Here, plaintiff did not need to be present for the confidential information. Defendant made an independent credibility assessment of the Inspector General investigators and the confidential materials presented to him and questioned the investigators and the confidential witnesses, finding the investigators to be credible (Docket No. 21, Def. Decl. ¶ 32; Docket No. 22, Def. Statement ¶ 33).

Thus, defendant's motion (Docket No. 20) for summary judgment should be granted.

III. Qualified Immunity

When confronted by a claim of qualified immunity, one of the first questions for the Court to resolve is whether the facts, taken in the light most favorable to the party asserting the injury, show the official's conduct violated a constitutional right. See Saucier v. Katz, 533 U.S. 194, 201 (2001). As required by the Saucier Court, this Court first considered the constitutional question, then considered the qualified immunity question, id. But the Supreme Court in Pearson v. Callahan, 555 U.S. 223, 236 (2009), overruled Saucier in requiring courts to first determine whether a constitutional violation occurred before considering whether defendants enjoy qualified immunity. Instead, district courts determine in each case whether to consider first the question of immunity or whether a constitutional violation has occurred, id. at 231-32.

Government officials performing discretionary functions generally are shielded by qualified immunity from liability in their individual capacities, see Frank v. Reilin, 1 F.3d 1317, 1327 (2d Cir. 1993), Ainsofar as their conduct does not violate clearly established statutory or constitutional rights of which a reasonable person would have known.@ Harlow v. Fitzgerald, 457 U.S. 800, 818 (1982). AIf it was objectively reasonable for the defendant to believe that his act did not violate the plaintiff's constitutional rights, the defendant may nevertheless be entitled to qualified immunity.@ Anderson v. Creighton, 483 U.S. 635, 641 (1987); Lowth v. Town of Cheektowaga, 82 F.3d 563, 568-69 (2d Cir. 1996).

Here, this Court considered first the constitutional claims and then addressed qualified immunity. As discussed above, this Court finds that no constitutional violation has occurred. If this finding is modified or rejected, defendant nevertheless should enjoy qualified immunity. There is no constitutional standard that requires a defendant not consider confidential information outside of plaintiff's presence or that plaintiff had a federal right to be present when the confidential material was presented. Plaintiff only argues the procedure New York State requires (Docket No. 28, Pl. Memo. at 5-6), that an inmate may be excluded from confidential information upon the hearing officer's independent assessment of the credibility and reliability of that information. Defendant made a credibility and reliability assessment; hence (even under New York requirements) plaintiff had no constitutional right to be present. Defendant's conduct did not violate clearly established constitutional rights and he should enjoy qualified immunity, see Francis, 891 F.2d at 48 (qualified immunity recognized for not allowing inmate to be present for testimony of confidential source). Alternatively, defendant's motion for summary judgment (Docket No. 20) should be granted on the grounds of qualified immunity.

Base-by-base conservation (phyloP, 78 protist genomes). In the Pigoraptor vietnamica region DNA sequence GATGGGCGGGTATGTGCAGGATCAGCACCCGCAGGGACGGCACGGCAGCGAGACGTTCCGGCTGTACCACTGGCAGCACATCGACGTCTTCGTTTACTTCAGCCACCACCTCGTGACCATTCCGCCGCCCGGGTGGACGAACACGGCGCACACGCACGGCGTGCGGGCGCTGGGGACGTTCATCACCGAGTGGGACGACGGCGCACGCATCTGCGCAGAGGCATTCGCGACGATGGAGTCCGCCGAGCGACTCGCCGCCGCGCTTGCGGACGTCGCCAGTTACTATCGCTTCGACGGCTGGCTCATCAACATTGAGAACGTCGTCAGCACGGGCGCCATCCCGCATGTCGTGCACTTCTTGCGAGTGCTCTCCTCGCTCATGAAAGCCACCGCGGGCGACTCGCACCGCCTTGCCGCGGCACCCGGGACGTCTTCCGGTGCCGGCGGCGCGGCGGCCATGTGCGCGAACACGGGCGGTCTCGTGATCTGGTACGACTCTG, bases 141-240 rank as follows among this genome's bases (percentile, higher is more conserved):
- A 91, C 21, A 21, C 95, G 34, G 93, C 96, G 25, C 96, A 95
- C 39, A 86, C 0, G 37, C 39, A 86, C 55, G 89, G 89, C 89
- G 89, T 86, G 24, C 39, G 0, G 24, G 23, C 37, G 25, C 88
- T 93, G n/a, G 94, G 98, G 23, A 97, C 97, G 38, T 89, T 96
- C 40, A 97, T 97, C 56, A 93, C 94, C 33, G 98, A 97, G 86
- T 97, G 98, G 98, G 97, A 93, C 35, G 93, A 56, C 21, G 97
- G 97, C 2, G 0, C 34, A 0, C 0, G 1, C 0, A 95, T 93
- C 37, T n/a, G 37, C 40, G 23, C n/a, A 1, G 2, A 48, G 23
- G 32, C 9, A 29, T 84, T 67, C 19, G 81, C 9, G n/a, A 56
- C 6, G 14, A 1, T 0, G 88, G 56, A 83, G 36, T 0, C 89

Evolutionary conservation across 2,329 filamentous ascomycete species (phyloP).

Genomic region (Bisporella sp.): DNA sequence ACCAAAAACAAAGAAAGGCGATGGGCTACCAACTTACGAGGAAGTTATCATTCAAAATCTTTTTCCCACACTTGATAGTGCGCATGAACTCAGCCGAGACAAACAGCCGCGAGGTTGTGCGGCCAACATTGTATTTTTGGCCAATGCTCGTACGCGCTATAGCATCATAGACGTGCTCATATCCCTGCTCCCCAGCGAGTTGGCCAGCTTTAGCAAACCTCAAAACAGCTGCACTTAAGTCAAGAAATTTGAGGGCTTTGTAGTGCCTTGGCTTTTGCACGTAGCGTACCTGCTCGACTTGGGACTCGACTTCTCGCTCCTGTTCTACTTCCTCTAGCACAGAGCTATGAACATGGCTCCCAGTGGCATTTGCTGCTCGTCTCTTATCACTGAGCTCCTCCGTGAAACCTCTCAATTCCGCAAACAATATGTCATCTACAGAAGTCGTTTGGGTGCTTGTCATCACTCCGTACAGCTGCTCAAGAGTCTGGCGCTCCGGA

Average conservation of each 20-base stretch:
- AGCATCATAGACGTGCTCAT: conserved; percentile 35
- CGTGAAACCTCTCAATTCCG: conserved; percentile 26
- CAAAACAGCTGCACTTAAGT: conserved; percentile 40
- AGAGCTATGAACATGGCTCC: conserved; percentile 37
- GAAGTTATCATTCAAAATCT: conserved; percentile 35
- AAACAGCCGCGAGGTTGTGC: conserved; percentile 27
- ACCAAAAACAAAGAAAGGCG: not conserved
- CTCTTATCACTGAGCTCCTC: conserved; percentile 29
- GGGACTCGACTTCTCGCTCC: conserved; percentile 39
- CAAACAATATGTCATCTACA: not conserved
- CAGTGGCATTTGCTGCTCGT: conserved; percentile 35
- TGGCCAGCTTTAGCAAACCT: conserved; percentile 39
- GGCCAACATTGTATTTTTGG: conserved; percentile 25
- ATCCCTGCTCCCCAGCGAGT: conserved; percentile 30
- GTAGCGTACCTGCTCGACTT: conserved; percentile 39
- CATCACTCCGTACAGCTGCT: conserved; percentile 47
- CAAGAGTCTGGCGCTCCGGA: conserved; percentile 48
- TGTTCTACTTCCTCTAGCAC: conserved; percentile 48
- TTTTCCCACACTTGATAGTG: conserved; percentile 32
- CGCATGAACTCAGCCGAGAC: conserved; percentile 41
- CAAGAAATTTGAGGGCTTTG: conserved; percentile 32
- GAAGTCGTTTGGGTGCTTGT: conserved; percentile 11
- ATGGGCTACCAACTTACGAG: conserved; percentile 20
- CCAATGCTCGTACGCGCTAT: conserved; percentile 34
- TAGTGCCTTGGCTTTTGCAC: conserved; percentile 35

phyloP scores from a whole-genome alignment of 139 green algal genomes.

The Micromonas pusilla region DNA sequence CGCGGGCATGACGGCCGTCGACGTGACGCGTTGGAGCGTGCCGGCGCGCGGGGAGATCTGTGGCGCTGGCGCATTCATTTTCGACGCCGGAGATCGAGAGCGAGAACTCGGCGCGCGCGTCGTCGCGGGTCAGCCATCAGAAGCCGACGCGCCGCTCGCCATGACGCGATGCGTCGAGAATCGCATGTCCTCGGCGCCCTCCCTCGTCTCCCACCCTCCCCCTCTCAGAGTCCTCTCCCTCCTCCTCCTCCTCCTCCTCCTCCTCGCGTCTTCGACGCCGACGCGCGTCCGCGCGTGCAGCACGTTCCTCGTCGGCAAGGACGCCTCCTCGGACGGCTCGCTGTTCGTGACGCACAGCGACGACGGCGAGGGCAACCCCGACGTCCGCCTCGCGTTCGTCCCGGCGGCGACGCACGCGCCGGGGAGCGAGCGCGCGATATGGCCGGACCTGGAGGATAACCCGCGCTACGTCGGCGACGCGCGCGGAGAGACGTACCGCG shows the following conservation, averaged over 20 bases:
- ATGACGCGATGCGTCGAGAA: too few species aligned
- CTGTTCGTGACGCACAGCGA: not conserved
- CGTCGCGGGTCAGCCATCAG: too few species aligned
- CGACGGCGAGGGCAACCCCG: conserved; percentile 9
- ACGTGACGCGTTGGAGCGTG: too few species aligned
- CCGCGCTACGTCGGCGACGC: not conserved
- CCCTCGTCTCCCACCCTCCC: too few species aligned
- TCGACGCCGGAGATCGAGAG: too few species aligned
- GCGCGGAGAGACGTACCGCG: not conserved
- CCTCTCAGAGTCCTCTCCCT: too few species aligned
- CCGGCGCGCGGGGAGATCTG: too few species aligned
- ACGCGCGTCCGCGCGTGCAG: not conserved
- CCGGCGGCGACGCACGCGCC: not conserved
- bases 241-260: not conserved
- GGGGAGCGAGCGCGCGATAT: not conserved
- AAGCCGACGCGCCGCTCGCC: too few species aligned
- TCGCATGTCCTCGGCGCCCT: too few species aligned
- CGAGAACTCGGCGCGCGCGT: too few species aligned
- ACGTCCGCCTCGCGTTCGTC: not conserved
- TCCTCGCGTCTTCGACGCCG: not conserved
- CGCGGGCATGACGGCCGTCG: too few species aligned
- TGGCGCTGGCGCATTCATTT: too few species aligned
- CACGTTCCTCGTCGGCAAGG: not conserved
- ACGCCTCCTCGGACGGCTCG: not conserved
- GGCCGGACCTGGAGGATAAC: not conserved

Based upon the above, it is recommended that defendant's motion for summary judgment (Docket No. 20) be granted.

Pursuant to 28 U.S.C. § 636(b)(1), it is hereby ordered that this Report & Recommendation be filed with the Clerk of the Court and that the Clerk shall send a copy of the Report & Recommendation to all parties.

ANY OBJECTIONS to this Report & Recommendation must be filed with the Clerk of this Court within fourteen (14) days after receipt of a copy of this Report & Recommendation in accordance with 28 U.S.C. § 636(b)(1), Fed.R.Civ.P. 72(b) (effective December 1, 2009) and W.D.N.Y. Local Civil Rule 72.3(a).


The District Court on de novo review will ordinarily refuse to consider arguments, case law and/or evidentiary material which could have been, but was not, presented to the Magistrate Judge in the first instance. See Patterson-Leitch Co. Inc. v. Massachusetts Municipal Wholesale Electric Co., 840 F.2d 985 (1st Cir. 1988).

Finally, the parties are reminded that, pursuant to W.D.N.Y. Local Civil Rule 72.3(a)(3), "written objections shall specifically identify the portions of the proposed findings and recommendations to which objection is made and the basis for such objection and shall be supported by legal authority." Failure to comply with the provisions of Rule 72.3(a)(3) may result in the District Court's refusal to consider the objection.